June 22, 2010
A midweek paper for Searchlight?

Tue, Jun 22, 2010

The history of midweek newspapers in St. Vincent and the Grenadines is not a very encouraging one. Over the years, these publications have come on stream, promising much, but after a time, they quietly fade away.{{more}}

Carlos Maloney’s Cross Country newspaper is perhaps the most successful local midweek newspaper to date, but after three or four years, a relatively long period in comparison with the others, that too went under.

Vincentians are a people of habit. We go into Kingstown on Fridays to do our shopping, banking, and to buy newspapers. It is ingrained in our psyche that Friday is newspaper day, and this has made selling newspapers on any other day a challenge to local publishers.

In addition to our local peculiarities which militate against expansion, there is also the fact that some large newspapers in the United States, the United Kingdom and around the region, have recently cut back or even closed down completely.

Why then does Searchlight think it can buck the trend, given what seems to be happening locally and internationally?

The obituary of the newspaper may have been written prematurely. Several studies have been done on the newspaper industry since the closures in 2008 and 2009 and many interesting facts have emerged.

Firstly, the newspapers which were affected by the closures were almost, without exception, the larger daily newspapers with a strong international focus. It has been found that smaller community newspapers with strong local news content were not in crisis. Searchlight, as do the other major local newspapers, has an almost 100% local news content.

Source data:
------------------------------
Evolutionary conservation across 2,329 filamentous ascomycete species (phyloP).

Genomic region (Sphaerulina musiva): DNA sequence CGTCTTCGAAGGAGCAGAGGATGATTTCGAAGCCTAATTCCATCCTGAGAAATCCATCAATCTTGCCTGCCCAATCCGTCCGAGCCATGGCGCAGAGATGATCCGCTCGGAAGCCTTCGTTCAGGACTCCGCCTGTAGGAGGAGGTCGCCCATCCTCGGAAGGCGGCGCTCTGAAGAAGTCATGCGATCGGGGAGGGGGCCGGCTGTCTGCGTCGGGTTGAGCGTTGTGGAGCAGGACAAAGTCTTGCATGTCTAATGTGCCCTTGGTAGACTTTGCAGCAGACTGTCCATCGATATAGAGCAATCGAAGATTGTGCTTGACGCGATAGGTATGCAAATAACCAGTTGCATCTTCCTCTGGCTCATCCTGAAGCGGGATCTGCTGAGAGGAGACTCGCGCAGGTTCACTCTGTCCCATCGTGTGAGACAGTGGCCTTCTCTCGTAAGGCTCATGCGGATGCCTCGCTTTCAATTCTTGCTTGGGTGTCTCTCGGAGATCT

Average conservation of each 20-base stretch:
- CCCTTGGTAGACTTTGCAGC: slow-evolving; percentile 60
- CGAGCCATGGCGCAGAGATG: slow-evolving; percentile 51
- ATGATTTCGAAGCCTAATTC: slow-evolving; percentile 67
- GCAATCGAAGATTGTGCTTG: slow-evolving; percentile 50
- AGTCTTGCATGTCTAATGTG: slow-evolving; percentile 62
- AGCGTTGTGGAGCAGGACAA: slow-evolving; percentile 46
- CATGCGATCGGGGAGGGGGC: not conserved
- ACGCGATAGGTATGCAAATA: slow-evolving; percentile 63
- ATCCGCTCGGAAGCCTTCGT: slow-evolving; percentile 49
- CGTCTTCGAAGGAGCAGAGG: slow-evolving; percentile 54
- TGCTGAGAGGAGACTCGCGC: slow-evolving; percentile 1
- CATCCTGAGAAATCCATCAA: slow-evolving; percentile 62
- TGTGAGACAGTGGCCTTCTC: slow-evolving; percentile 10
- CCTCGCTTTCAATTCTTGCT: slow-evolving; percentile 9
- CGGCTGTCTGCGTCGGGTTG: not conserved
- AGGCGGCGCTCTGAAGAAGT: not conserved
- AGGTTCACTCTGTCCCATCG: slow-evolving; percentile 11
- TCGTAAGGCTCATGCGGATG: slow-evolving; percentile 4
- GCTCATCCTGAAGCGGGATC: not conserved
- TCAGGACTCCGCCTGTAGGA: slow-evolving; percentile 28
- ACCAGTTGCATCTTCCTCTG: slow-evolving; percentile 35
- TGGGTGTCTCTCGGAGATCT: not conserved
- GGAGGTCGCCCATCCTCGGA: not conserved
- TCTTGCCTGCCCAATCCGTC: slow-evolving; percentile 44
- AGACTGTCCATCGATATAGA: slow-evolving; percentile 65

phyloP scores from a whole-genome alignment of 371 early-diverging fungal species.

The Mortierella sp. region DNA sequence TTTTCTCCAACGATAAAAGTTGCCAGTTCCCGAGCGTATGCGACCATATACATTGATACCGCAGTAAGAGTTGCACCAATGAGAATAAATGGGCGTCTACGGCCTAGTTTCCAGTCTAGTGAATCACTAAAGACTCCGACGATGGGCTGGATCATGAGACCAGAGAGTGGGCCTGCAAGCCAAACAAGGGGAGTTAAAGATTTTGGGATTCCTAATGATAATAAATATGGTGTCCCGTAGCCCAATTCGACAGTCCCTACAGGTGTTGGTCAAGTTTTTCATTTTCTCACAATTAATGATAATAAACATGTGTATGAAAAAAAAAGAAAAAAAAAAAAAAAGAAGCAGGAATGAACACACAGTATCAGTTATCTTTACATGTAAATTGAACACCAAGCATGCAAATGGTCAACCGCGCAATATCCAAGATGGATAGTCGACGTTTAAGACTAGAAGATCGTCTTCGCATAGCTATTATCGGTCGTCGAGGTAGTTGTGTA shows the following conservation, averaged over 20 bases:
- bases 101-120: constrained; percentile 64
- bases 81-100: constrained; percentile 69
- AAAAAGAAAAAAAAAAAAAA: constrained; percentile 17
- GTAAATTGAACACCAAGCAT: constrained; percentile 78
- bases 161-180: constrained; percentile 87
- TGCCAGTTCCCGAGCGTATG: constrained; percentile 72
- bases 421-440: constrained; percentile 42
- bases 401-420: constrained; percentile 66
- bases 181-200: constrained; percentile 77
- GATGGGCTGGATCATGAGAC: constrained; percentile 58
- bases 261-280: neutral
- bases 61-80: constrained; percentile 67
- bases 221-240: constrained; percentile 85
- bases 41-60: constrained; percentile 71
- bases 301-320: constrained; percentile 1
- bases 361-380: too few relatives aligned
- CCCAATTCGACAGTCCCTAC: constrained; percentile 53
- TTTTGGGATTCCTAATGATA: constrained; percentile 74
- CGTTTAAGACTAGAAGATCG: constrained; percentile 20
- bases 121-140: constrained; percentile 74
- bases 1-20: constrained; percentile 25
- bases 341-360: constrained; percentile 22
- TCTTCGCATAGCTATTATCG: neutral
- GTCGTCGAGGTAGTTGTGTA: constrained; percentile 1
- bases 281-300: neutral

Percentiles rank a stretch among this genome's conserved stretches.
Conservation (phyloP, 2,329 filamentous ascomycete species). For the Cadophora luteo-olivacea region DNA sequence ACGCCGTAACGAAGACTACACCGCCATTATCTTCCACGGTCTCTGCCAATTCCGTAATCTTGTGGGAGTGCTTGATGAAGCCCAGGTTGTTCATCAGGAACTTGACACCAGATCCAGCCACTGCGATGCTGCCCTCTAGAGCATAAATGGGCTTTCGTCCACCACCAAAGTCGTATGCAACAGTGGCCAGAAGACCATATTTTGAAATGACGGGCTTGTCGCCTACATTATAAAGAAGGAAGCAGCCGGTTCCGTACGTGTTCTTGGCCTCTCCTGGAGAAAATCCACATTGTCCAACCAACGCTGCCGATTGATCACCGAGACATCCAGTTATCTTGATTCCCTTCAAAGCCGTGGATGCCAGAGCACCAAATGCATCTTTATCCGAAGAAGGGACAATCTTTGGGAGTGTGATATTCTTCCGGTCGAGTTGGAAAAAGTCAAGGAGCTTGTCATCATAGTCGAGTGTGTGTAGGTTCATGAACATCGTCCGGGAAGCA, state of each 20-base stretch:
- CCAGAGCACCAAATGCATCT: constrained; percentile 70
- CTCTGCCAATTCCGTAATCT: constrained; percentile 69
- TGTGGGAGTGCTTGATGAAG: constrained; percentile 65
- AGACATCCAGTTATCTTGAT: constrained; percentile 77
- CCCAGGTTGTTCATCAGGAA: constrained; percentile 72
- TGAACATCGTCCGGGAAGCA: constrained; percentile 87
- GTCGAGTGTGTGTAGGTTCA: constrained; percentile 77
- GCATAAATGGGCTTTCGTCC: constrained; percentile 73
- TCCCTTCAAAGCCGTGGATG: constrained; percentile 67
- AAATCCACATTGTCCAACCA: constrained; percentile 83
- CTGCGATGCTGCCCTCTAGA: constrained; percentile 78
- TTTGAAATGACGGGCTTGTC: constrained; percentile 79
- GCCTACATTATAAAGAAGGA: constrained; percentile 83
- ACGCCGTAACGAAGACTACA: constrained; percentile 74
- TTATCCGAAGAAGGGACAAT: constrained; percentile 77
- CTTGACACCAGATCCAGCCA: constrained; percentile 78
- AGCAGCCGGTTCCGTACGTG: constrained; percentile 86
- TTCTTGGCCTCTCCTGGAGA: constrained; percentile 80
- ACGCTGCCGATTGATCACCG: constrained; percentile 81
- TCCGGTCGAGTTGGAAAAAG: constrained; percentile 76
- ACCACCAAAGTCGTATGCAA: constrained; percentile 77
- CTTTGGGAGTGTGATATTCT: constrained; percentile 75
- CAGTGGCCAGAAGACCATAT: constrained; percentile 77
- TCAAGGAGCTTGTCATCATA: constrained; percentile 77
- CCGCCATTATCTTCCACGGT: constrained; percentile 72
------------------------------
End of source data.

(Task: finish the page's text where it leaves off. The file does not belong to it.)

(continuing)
Nancy Lane, President of Suburban Newspapers of America, in the 2008 report card said, “Certainly, they (local and community newspapers) are affected by the economic downturn just like every other industry, but they have a bright and profitable future. No other medium is able to offer hyper-local news and information, down to neighborhood levels. Local news is extremely valued and as a result, advertisers are able to reach an engaged consumer.”

Studies have also shown that international news is available from many different sources, and in many cases, free on the Internet. Producing quality news is not cheap and that is why the large daily newspapers, with hundreds of employees suffered so badly.

The problem wasn’t so much that fewer people were interested in reading news in hard copy, but it was available for free on the Internet, so why pay for it? This realization caused billionaire media mogul Rupert Murdoch to announce the introduction of charges for access to his news websites including the Times, the Sun and the News of the World, by this summer.

In addition to this, the reports of newspaper closures around the world were a bit exaggerated. If we take the United Kingdom for example, between January 2008 and the present time, 53 newspapers closed, whereas 11 were launched, giving a net loss of 42 titles, less than 4% of the total number of newspapers in the United Kingdom.

As for Searchlight’s venture into the midweek market, we have chosen Tuesday, not Wednesday for our midweek, to allow for more time between publications. By publishing twice a week, we are answering the call of our readers for more timely news; of our letter writers for more space for their opinons; and of our advertisers for more options. Now that we have answered your call, our success will depend on your support, which we are keenly aware depends on the quality of our publications and the effectiveness of our distribution system.

When the Founders of this media house set up shop fifteen years ago, it was not their intention to limit the scope of their business to a once a week newspaper, or for that matter, to the print medium. It has taken us fifteen years to develop the institutional capacity to take the next step, but with God’s grace here we are.

None of this would have been possible without the unwavering support of our readers, advertisers and vendors, who have stuck with us despite the fiercely competitive environment in which we exist. For this we are sincerely thankful and promise to continue to uphold the standards of ethical journalism which you have come to expect from us.